Open Pineapple Tart.

Closed Pineapple Tart

I was thinking of this food and coincidentally received an email on Pineapple Tarts from a Flickr member, "Taking5". The question was more to do with Eurasian Pineapple tarts for Christmas. I hadn't come across this until that email and responded saying that I would research it and see what came out of it. Fully expecting to find that the link was to a  Chinese tradition that possibly the Portuguese or Eurasian community or cooks had borrowed the idea.

The Chinese Pineapple Tart is a relatively new tradition, early 20th century. The pineapple itself wasn't known outside South America and neighbours until the 15th century by Christopher Columbus who discovered it in the Indies and was brought to the attention of the Spanish Court. The first description of the fruit was by French sailors.

I don't know how old the Cristang Pineapple tart tradition is but I'm fairly sure that it wasn't inspired by the Chinese creation. The coincidental festive production makes sense as it was an exotic filling but delicious and stable if prepared as a jam or conserve which is what both recipes use. The Eurasian tradition brings out the Pineapple Tart at Christmas time where as the Chinese usually highlight them during the Spring Festival or Chinese New Year. Having said that the Pineapple Tart is now seen all the year round in Chinese outlets.

The Chinese have added a subliminal label onto one of their interpretations by making the tart resemble the yuan or the original gold currency in the familiar ingot shape, therefore suggestive of prosperity and good fortune.

Many of the Chinese Tarts are made with a short pastry similar to shortbread and this is most definitely a western baker's creation. It doesn't answer the question of whether or not the Chinese borrowed the process from the Eurasian population in Melaka or possibly from the Portuguese at Macau or other places?

  • 150g flour
  • l/4 tsp salt
  • 2 tbsp corn flour
  • 100g butter
  • 1½ tbsp icing sugar
  • 1 egg yolk
  • 120g pineapple paste (commercial or homemade)
  • 1 egg, beaten for glazing
  • You also need:
  • Pineapple tarts cutter or mold .
  1. Sieve flour, corn flour, salt and icing sugar into a mixing bowl. Cut butter to small pieces and rub into the flour, then add egg yolk to form a dough.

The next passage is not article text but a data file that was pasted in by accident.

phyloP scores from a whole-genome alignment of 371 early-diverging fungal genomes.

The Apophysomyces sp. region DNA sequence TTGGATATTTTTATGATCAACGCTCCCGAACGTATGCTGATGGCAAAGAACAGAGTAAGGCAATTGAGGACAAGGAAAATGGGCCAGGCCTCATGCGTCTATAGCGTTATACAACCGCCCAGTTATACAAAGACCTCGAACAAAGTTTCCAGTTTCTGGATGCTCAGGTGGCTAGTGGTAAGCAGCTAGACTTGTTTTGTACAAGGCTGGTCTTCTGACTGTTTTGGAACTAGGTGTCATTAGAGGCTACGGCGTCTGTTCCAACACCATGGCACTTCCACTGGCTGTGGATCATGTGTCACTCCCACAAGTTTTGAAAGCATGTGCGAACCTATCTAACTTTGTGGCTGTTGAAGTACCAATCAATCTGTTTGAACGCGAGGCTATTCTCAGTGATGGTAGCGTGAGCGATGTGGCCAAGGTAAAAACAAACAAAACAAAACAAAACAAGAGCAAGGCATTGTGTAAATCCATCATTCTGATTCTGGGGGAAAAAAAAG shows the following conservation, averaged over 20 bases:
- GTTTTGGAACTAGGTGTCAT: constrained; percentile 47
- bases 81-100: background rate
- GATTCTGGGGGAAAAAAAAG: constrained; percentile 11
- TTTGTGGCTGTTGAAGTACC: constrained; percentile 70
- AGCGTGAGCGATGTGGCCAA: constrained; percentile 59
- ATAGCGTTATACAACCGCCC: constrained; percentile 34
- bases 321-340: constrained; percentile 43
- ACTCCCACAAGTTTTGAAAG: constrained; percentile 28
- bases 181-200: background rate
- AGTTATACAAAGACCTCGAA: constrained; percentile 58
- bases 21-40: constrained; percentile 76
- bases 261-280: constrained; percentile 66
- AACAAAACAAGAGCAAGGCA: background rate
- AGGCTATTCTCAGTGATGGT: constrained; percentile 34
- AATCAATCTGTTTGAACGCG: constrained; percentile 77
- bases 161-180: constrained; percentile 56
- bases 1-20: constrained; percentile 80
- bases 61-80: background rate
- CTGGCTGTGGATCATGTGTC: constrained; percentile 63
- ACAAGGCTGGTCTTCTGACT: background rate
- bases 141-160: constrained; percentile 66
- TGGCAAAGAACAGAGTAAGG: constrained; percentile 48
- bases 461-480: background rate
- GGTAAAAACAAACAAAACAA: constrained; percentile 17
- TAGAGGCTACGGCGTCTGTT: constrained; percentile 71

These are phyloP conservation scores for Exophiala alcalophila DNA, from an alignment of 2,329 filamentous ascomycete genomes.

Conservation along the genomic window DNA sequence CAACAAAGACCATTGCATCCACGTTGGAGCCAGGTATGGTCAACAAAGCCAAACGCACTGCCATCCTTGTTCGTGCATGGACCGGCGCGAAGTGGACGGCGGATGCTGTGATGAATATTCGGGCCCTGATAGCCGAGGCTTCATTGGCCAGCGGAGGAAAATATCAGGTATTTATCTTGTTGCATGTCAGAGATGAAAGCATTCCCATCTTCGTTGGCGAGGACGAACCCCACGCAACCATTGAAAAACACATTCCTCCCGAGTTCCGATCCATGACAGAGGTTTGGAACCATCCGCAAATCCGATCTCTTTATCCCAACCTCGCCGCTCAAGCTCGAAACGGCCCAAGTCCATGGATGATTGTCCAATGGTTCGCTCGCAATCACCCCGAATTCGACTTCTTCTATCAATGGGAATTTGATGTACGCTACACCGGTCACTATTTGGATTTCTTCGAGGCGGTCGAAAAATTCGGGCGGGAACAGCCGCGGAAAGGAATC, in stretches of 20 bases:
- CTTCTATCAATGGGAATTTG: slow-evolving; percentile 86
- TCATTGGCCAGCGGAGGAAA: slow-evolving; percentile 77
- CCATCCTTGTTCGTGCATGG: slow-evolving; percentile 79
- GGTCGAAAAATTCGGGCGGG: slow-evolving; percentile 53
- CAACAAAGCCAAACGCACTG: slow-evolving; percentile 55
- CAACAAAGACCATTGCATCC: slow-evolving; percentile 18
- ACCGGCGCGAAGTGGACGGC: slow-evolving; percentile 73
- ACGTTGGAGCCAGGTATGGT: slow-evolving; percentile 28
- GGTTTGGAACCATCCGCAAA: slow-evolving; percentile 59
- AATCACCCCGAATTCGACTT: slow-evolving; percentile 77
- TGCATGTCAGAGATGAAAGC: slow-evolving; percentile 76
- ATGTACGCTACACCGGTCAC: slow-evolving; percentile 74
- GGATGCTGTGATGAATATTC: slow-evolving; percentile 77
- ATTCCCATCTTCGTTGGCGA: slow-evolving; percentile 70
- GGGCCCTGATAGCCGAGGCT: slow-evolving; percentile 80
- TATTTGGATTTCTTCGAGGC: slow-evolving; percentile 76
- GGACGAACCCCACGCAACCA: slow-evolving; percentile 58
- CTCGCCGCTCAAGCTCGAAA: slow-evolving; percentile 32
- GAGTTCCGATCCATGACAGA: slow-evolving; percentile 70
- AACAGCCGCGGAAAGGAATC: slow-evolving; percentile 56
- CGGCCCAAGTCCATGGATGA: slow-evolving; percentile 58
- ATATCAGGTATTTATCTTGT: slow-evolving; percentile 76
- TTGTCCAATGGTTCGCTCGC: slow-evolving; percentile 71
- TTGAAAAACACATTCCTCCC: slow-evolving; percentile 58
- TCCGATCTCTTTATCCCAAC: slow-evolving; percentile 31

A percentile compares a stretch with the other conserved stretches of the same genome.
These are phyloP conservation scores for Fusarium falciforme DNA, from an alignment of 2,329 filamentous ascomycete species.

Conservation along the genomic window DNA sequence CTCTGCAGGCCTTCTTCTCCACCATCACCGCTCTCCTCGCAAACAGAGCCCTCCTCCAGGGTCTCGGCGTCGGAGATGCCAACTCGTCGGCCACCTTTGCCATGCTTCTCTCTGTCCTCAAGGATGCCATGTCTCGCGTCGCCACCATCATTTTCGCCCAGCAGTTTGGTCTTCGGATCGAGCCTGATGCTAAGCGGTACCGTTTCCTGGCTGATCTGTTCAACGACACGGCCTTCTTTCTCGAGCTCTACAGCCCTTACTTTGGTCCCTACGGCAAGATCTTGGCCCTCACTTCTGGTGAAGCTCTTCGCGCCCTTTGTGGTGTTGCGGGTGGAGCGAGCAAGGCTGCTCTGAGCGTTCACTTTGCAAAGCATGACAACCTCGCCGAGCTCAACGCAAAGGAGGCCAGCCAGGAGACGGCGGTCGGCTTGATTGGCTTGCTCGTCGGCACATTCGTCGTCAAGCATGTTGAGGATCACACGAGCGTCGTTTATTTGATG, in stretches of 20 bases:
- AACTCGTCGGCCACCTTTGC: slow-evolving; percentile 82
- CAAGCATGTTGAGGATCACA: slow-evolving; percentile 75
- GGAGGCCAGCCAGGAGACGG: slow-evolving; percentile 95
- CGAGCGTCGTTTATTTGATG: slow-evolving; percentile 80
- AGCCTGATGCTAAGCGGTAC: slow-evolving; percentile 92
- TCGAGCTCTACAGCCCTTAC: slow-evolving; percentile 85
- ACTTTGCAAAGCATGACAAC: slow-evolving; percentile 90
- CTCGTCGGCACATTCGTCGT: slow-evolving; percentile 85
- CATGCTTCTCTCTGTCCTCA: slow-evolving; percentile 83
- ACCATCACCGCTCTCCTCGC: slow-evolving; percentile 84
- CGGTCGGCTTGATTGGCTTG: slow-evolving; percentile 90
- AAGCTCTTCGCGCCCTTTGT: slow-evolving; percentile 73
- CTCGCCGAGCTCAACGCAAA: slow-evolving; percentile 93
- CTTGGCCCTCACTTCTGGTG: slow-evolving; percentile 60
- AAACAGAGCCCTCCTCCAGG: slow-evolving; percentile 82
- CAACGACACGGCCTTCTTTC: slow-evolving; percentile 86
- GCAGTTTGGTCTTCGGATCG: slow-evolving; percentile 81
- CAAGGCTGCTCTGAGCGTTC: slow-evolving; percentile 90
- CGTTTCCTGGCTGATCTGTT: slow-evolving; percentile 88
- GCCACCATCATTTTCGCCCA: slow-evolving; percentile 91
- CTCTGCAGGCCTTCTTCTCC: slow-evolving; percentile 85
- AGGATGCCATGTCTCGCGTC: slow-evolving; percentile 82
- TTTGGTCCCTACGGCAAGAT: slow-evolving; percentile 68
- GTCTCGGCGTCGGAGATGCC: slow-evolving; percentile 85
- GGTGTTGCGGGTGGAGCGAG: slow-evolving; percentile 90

2. Dust the work area, rolling pin and pineapple tart mold (cutting edge(s)) with flour.
The mold creates tarts of a uniform size and creates a small depression in the pastry to hold the dollop of jam. A creative embossed pattern, usually floral, is stamped onto the outer top edge of the tart around the pineapple filling. Molds are available fabricated in plastic or metal.

Pineapple Tart Mold by Brown Cookie

To make open pineapple tarts
  •  Roll pastry gently into 0.5cm (¼ in) thickness and stamp out with a pineapple tart mold(s).
  • Add one teaspoon of pineapple paste filling (roll to a ball).
  • Glaze with egg if you want a golden crust.

To make closed pineapple tarts
  1. Roll pastry into 0.3cm (1/8 in) thickness and about 6.5cm x 5cm. (2½ x 2 in). or you may have a piping set with a suitable cone that extrudes a flat piece of dough with continuous ridges. Roll this piece around a ball of the jam and seal the following edge.
  2. Add one teaspoon of filling and roll with your hands to close the pastry (roll to a ball). Glaze with egg wash.
  3. Bake at 180ºC (355F) for 10 to 15 minutes or until golden. Closed tarts generally take a few minutes longer.
A variation in the production of the closed tarts is to wrap the jam completely in a generous amount of pastry. Using the cutter of the mold push it down the ball and the resultant outline will be a fluted edged biscuit with the jam safely encased inside. You can, before removing the cutter, then lower the embossing insert into the cutter to produce an embossed top layer of the tart. The overall shape is a high standing tart with a patterned top layer and uniform sides with the jam completely enclosed.